Channelling classic New Order through the electro-styling of LCD Soundsystem, Cut Copy’s sophomore 2008 release In Ghost Colours, was a definitive triumph setting a new standard for 80s synth-pop/ new wave revivalists. The record boasted the perfect balance of pulsating anthems for the dance floor like ‘Lights And Music’ and ‘Hearts On Fire’ and euphoric slow burners like ‘Midnight Runner’. On tracks like the stunning ‘Feel The Love’, they sumptuously blended acoustic guitars against a backdrop of dreamy synthesizers, providing the perfect platform for Dan Whitford’s laidback vocals. Three years on, and with an extra member on board (bassist Ben Browning), the Australian electro-indie outfit return with the much-anticipated Zonoscope.
Zonoscope opens with the majestic ‘Need You Now’ a 6-minute masterpiece that builds slowly towards a glorious moment of freedom where Whitford’s steady vocals finally crack. Showering the listener with an understated grandeur ‘Need You Now’ is probably the strongest track on the album and sets the tone for the rest of album which sustains it’s uplifting and expansive warmth and continued nod to the likes of New Order and Depeche Mode. Zonoscope is essentially a record for the summer. Tracks like ‘Pharaohs and Pyramids’ and ‘Corner of The Sun expand in intensity in a restrained manner that allows you to really take in the rich textures on show before they reach a controlled but rewarding conclusion.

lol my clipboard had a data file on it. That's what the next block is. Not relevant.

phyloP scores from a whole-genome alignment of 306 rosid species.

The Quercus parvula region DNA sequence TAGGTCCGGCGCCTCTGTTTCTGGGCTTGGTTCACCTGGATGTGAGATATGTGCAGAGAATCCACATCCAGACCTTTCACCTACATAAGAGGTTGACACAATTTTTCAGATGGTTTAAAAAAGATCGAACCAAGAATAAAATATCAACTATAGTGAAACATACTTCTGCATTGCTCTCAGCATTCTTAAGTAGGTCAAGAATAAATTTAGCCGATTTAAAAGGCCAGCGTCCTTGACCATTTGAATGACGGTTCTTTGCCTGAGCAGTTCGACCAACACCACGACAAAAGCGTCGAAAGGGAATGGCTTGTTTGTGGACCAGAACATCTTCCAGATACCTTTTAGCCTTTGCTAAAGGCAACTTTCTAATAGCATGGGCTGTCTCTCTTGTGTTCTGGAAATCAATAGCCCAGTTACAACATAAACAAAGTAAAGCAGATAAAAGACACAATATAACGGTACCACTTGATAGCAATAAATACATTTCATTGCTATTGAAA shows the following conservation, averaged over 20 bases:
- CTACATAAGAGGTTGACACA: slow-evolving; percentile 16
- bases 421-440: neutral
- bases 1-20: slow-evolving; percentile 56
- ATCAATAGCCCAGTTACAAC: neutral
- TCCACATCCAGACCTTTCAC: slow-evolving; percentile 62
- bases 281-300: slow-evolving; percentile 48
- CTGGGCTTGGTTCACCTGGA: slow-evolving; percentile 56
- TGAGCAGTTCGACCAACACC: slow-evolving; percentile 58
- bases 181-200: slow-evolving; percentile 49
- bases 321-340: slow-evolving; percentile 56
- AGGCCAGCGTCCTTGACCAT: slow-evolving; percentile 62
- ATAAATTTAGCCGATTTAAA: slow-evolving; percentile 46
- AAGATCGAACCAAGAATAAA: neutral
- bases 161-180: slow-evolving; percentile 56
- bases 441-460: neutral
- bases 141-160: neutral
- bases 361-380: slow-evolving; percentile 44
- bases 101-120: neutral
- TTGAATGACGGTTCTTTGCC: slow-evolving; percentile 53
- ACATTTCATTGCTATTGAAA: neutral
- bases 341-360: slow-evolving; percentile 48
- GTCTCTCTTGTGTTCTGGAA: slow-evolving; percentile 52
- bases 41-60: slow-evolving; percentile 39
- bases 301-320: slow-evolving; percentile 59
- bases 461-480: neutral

The band have not, however, forgotten their way to a great hook with ‘Blink And You’ll Miss the Revolution’ possessing the catchiness of any of the singles off In Ghost Colours, complete with an irresistible glockenspiel-laden accompanying motif. One of the record’s most enjoyable moments however takes place when the band pay tribute to fellow countrymen on ‘Take Me Over’, a dance-floor ready update of Men At Work’s ‘Down Under’. Zonoscope closes in true style with the ambitious 15-minute epic ‘Sun God’ where the band really let loose and explore the more experimental side of the electro-indie spectrum.
Only further listens will decide whether Zonoscope reaches the heights of In Ghost Colours but in the mean time all you can do is bask in the hazy mirage of sun-kissed electronics that make up a record that more than deserves any pre-release hype it may have received.
From James Smyllie.